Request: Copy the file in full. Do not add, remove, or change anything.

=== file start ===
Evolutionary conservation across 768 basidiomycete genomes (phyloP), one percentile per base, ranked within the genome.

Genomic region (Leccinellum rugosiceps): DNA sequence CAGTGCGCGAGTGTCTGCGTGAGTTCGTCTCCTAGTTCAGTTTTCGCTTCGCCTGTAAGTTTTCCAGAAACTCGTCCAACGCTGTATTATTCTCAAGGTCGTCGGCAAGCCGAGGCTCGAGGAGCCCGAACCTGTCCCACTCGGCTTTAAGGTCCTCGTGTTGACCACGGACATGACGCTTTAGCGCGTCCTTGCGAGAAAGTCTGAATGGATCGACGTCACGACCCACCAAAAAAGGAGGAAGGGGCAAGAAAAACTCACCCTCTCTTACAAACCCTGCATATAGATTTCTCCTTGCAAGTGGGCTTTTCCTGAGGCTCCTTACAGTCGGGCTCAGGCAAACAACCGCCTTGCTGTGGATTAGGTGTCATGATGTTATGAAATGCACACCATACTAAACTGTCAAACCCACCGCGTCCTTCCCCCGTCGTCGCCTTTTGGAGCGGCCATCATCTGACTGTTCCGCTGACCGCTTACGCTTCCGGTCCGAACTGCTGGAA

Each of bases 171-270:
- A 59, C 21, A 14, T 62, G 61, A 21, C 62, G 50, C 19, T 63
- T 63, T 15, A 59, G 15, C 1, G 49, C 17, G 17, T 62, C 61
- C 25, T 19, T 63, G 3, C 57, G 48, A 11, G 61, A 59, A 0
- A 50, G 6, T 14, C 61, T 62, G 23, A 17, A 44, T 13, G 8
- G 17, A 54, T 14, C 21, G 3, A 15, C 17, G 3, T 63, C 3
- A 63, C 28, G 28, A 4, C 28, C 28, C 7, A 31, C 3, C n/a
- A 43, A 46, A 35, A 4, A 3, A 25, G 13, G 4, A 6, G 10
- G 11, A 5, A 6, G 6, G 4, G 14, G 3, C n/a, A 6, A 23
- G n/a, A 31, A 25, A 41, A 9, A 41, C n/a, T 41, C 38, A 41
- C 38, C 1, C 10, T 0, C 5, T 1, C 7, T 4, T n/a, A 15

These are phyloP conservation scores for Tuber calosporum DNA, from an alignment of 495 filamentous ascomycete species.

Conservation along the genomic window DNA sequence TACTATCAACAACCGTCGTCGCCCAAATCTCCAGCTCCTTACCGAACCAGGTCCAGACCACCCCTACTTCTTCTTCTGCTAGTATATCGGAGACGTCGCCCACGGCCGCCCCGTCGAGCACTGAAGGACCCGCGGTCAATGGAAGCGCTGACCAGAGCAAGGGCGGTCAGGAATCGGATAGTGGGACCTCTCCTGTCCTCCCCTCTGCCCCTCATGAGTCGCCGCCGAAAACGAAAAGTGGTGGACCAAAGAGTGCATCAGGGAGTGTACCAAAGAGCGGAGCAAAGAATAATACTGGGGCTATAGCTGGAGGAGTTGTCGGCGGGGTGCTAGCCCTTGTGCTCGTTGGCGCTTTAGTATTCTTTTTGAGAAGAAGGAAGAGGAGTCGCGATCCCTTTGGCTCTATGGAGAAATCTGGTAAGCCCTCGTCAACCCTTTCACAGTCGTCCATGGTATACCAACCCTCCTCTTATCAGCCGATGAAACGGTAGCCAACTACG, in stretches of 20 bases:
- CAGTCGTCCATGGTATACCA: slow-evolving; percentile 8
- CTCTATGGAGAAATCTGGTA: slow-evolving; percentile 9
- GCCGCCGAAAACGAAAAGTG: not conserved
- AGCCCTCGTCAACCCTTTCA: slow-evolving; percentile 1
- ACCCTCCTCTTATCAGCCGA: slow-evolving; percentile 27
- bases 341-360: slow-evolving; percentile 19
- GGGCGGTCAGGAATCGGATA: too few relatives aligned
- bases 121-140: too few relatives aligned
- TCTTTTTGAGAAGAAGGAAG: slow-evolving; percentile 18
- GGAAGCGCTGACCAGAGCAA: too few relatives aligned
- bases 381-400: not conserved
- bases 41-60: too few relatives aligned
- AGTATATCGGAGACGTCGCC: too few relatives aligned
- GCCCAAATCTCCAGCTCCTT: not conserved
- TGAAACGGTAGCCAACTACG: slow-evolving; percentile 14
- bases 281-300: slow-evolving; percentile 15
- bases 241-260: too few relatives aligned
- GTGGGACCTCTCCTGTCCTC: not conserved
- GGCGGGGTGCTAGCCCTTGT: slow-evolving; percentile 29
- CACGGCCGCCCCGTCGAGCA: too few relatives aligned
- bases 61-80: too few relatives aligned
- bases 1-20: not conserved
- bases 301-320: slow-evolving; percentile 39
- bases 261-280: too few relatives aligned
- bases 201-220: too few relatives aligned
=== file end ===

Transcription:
Evolutionary conservation across 768 basidiomycete genomes (phyloP), one percentile per base, ranked within the genome.

Genomic region (Leccinellum rugosiceps): DNA sequence CAGTGCGCGAGTGTCTGCGTGAGTTCGTCTCCTAGTTCAGTTTTCGCTTCGCCTGTAAGTTTTCCAGAAACTCGTCCAACGCTGTATTATTCTCAAGGTCGTCGGCAAGCCGAGGCTCGAGGAGCCCGAACCTGTCCCACTCGGCTTTAAGGTCCTCGTGTTGACCACGGACATGACGCTTTAGCGCGTCCTTGCGAGAAAGTCTGAATGGATCGACGTCACGACCCACCAAAAAAGGAGGAAGGGGCAAGAAAAACTCACCCTCTCTTACAAACCCTGCATATAGATTTCTCCTTGCAAGTGGGCTTTTCCTGAGGCTCCTTACAGTCGGGCTCAGGCAAACAACCGCCTTGCTGTGGATTAGGTGTCATGATGTTATGAAATGCACACCATACTAAACTGTCAAACCCACCGCGTCCTTCCCCCGTCGTCGCCTTTTGGAGCGGCCATCATCTGACTGTTCCGCTGACCGCTTACGCTTCCGGTCCGAACTGCTGGAA

Each of bases 171-270:
- A 59, C 21, A 14, T 62, G 61, A 21, C 62, G 50, C 19, T 63
- T 63, T 15, A 59, G 15, C 1, G 49, C 17, G 17, T 62, C 61
- C 25, T 19, T 63, G 3, C 57, G 48, A 11, G 61, A 59, A 0
- A 50, G 6, T 14, C 61, T 62, G 23, A 17, A 44, T 13, G 8
- G 17, A 54, T 14, C 21, G 3, A 15, C 17, G 3, T 63, C 3
- A 63, C 28, G 28, A 4, C 28, C 28, C 7, A 31, C 3, C n/a
- A 43, A 46, A 35, A 4, A 3, A 25, G 13, G 4, A 6, G 10
- G 11, A 5, A 6, G 6, G 4, G 14, G 3, C n/a, A 6, A 23
- G n/a, A 31, A 25, A 41, A 9, A 41, C n/a, T 41, C 38, A 41
- C 38, C 1, C 10, T 0, C 5, T 1, C 7, T 4, T n/a, A 15

These are phyloP conservation scores for Tuber calosporum DNA, from an alignment of 495 filamentous ascomycete species.

Conservation along the genomic window DNA sequence TACTATCAACAACCGTCGTCGCCCAAATCTCCAGCTCCTTACCGAACCAGGTCCAGACCACCCCTACTTCTTCTTCTGCTAGTATATCGGAGACGTCGCCCACGGCCGCCCCGTCGAGCACTGAAGGACCCGCGGTCAATGGAAGCGCTGACCAGAGCAAGGGCGGTCAGGAATCGGATAGTGGGACCTCTCCTGTCCTCCCCTCTGCCCCTCATGAGTCGCCGCCGAAAACGAAAAGTGGTGGACCAAAGAGTGCATCAGGGAGTGTACCAAAGAGCGGAGCAAAGAATAATACTGGGGCTATAGCTGGAGGAGTTGTCGGCGGGGTGCTAGCCCTTGTGCTCGTTGGCGCTTTAGTATTCTTTTTGAGAAGAAGGAAGAGGAGTCGCGATCCCTTTGGCTCTATGGAGAAATCTGGTAAGCCCTCGTCAACCCTTTCACAGTCGTCCATGGTATACCAACCCTCCTCTTATCAGCCGATGAAACGGTAGCCAACTACG, in stretches of 20 bases:
- CAGTCGTCCATGGTATACCA: slow-evolving; percentile 8
- CTCTATGGAGAAATCTGGTA: slow-evolving; percentile 9
- GCCGCCGAAAACGAAAAGTG: not conserved
- AGCCCTCGTCAACCCTTTCA: slow-evolving; percentile 1
- ACCCTCCTCTTATCAGCCGA: slow-evolving; percentile 27
- bases 341-360: slow-evolving; percentile 19
- GGGCGGTCAGGAATCGGATA: too few relatives aligned
- bases 121-140: too few relatives aligned
- TCTTTTTGAGAAGAAGGAAG: slow-evolving; percentile 18
- GGAAGCGCTGACCAGAGCAA: too few relatives aligned
- bases 381-400: not conserved
- bases 41-60: too few relatives aligned
- AGTATATCGGAGACGTCGCC: too few relatives aligned
- GCCCAAATCTCCAGCTCCTT: not conserved
- TGAAACGGTAGCCAACTACG: slow-evolving; percentile 14
- bases 281-300: slow-evolving; percentile 15
- bases 241-260: too few relatives aligned
- GTGGGACCTCTCCTGTCCTC: not conserved
- GGCGGGGTGCTAGCCCTTGT: slow-evolving; percentile 29
- CACGGCCGCCCCGTCGAGCA: too few relatives aligned
- bases 61-80: too few relatives aligned
- bases 1-20: not conserved
- bases 301-320: slow-evolving; percentile 39
- bases 261-280: too few relatives aligned
- bases 201-220: too few relatives aligned